Metronome by Oliver Langmead
|Formatt:||Paperback / Ebook|
|Release Date:||January 16, 2017|
Metronome is an engaging high concept fantasy, incredibly readable and beautifully written. Its unusual hero is William Manderlay, an old sailor who lives in a care home, crippled by arthritis and his memories of happier times. An erstwhile musician, he can no longer play the violin, but one night, while asleep, he discovers that his last composition, an album called ‘Solomon’s Eye’, is far more than a piece of music. It is a map.
So begins Manderlay’s adventure in dreaming. Langmead calls on the remarkably descriptive powers of writers such as Dunsany, Borges and Gaiman to create a fantastic landscape – the world we travel to when we sleep. There’s the city of Babel, a vast and poetic sprawl built from the dreams of plants and insects as well as humans. There’s Binary, the grey home of dreaming’s parliament, where commuters hurry to and from their drab workplaces. There’s Golden Gate, a towering recreation of San Francisco’s Golden Gate Bridge, where a craftsman can weave a violin string out of pure gold.
As Manderlay traverses this eclectic dreamscape, he meets all kinds of characters, from dreamers and figments to nightmares and their enemies – Sleepwalkers. There are twelve, each named after a month of the year. In waking, they’re people like you or I, but asleep they’re powerful dreamers with the ability to hunt and kill nightmares before they become strong enough to influence the waking world. It’s such a simple yet clever idea.
Manderlay’s main ally in the novel is March, a young soldier fairly new to the role of Sleepwalker and struggling with his own memories of war. Their quarry is June, a Sleepwalker obsessed with befriending nightmares. Using Manderlay’s musical map, which he unwittingly gave to her, June embarks on a journey to Solomon’s Eye, an island prison at the heart of a great storm. There she intends to free what March believes to be a nightmare king – a tangle of nightmares grown into one monstrous form. Langmead, however, keeps us guessing right up until the end: what really lies imprisoned in Solomon’s Eye? A nightmare, a fragment of God? You’ll have to read it to find out.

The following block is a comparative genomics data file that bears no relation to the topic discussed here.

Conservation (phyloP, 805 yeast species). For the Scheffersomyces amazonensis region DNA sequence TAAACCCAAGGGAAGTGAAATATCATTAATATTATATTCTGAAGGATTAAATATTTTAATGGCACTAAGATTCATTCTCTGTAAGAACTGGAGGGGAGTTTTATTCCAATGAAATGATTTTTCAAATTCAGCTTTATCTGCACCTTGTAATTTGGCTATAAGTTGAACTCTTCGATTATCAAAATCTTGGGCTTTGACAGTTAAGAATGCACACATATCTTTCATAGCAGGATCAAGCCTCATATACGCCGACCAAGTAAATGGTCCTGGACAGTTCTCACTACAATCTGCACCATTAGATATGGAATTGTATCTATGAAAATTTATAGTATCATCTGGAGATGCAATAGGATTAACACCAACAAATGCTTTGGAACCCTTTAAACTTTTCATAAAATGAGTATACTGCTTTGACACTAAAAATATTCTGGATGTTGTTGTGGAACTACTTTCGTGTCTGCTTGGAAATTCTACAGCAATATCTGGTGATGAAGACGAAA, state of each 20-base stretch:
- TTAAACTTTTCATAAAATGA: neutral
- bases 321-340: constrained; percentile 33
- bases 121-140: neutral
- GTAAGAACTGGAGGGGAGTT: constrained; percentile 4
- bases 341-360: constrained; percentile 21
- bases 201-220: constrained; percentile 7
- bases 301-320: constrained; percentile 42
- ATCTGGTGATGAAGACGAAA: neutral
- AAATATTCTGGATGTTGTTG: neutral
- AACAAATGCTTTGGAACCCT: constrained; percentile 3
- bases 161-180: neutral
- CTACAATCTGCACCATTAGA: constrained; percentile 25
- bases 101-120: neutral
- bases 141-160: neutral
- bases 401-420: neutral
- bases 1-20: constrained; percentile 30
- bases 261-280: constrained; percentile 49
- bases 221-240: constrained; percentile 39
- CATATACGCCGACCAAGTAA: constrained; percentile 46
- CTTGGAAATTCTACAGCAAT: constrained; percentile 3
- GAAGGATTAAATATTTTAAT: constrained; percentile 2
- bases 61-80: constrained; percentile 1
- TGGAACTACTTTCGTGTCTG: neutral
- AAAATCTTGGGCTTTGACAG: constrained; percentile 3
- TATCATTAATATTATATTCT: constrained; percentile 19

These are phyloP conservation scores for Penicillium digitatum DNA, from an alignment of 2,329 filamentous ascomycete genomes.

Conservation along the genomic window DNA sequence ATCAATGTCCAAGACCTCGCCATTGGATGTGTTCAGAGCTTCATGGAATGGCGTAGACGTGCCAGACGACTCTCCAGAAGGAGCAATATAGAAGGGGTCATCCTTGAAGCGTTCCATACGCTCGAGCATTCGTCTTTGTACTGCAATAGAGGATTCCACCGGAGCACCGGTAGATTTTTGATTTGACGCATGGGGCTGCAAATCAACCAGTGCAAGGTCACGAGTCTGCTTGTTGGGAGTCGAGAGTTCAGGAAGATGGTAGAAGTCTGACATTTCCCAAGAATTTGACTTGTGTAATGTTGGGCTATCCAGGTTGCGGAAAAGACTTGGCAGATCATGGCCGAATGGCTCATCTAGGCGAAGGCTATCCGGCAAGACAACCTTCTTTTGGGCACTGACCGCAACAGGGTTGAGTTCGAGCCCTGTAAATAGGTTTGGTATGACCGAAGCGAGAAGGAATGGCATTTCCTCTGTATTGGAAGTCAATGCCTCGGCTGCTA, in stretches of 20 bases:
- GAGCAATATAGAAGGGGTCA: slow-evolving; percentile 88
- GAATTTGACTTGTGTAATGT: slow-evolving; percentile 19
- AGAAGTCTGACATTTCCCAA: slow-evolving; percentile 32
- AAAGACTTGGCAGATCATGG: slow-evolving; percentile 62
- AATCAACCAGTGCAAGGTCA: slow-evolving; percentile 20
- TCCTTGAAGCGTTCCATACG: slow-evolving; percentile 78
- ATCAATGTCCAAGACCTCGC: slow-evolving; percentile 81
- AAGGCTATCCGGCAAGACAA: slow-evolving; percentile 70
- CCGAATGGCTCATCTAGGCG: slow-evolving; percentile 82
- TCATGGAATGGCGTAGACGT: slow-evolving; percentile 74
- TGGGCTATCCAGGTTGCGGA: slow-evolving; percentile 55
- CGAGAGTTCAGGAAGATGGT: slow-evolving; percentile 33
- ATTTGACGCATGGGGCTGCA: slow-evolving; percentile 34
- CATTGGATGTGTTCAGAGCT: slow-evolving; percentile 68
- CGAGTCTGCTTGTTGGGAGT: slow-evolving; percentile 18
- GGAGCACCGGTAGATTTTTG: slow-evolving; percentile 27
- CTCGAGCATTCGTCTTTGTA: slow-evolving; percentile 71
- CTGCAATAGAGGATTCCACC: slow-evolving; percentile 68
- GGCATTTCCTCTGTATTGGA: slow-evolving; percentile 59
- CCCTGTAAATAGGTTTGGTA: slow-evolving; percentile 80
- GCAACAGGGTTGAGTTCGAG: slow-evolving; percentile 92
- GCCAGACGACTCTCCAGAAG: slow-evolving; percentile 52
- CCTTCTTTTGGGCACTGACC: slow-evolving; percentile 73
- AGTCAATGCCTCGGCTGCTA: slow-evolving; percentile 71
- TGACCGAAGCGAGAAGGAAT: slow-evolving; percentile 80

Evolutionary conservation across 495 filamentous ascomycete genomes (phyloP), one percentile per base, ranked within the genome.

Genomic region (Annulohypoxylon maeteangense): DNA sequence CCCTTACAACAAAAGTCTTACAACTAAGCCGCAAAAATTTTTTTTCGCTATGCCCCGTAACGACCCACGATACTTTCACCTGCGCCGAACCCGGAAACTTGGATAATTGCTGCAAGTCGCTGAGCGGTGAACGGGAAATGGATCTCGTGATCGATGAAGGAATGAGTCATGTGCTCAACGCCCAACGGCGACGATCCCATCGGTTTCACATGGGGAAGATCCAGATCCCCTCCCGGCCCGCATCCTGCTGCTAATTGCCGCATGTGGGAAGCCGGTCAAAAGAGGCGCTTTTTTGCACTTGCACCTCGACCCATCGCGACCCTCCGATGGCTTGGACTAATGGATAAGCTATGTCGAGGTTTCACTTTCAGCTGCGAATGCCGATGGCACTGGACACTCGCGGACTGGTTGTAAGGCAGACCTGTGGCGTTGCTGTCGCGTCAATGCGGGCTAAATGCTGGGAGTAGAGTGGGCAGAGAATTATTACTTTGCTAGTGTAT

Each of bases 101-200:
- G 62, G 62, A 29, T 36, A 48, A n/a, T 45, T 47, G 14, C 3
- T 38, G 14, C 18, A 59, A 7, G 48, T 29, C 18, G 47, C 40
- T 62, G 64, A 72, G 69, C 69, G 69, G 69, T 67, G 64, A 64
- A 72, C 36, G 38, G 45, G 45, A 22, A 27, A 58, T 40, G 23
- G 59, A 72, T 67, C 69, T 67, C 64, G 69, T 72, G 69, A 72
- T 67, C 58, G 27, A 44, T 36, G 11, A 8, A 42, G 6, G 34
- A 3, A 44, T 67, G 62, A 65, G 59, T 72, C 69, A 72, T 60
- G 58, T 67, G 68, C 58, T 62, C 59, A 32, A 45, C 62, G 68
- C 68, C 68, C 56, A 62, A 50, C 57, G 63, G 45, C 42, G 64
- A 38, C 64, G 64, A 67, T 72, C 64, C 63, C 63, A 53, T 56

It looks as if someone has attempted to build a clock but did not know when to stop. It is a cataclysm of clockwork parts in synchronised motion arranged in the shape of a frigate… The whole thing just hangs there, impossibly, in the sky.
If you’re wondering what the title refers to, the beautiful cover art might give you a clue. The Metronome is a golden clockwork skyship, captained by the red-coated Reid, who wears a song across the skin of her face and who is indisputably mad. Langmead’s characters are as unique and colourful as his setting. Each has a backstory; Reid for example lost her old crew in a shipwreck off Solomon’s Eye. The main reason she agrees to fly March and Manderlay to the island is so she can rescue them.
Metronome is more than just a long fantastic dream. At the heart of Langmead’s book is a discussion of the nature of memory and its potential to be both strength and weakness. Heartbroken over the early death of his wife, tormented by his memories of her, Manderlay discovers that those same memories have the ability to save him – literally and figuratively.
With the characters of June and Thyme – a mysterious knight who calls himself the last liar – Langmead also touches upon the search for god. A weighty subject, perhaps, but the author handles it subtly, clothing it in the mystery it deserves. Langmead’s internal, chimeric landscape is uniquely suited to discussing such things, which boil down to what it means to be human.
There are wonders yet hidden from mortal dreamers that might reveal more of that first dream, when God himself slept, and let His wildest thoughts come alive and shape the very foundations of dreaming.
Time is fluid in dreams and Manderlay finds himself growing younger the longer he remains there, striving not to wake before his quest is done. His greatest weapon is his own life experience, which culminates in a powerful narrative about age and the wisdom it confers. If all of this sounds like hard going, rest assured it isn’t. Metronome is a book that lends itself to being reviewed thematically; Langmead’s gift is weaving these discussions seamlessly into the wider story, so that the excitement of Manderlay’s adventures is never bogged down by philosophical reflection. Rather it’s bolstered by it and I finished reading with the sense of returning from a foreign country, a little wiser for experiencing a culture that isn’t my own.
I’ve barely touched the edges of this book. It’s so rich and varied that a short review can’t really encapsulate it. If you enjoy being challenged in your reading, love the bizarre and imaginative, then Metronome is the book for you. If you’re into titanic bloody battles and imperial politics, it probably isn’t. And for readers who might be inclined to complain that it was ‘all just a dream’: that, my friend, is the glorious point.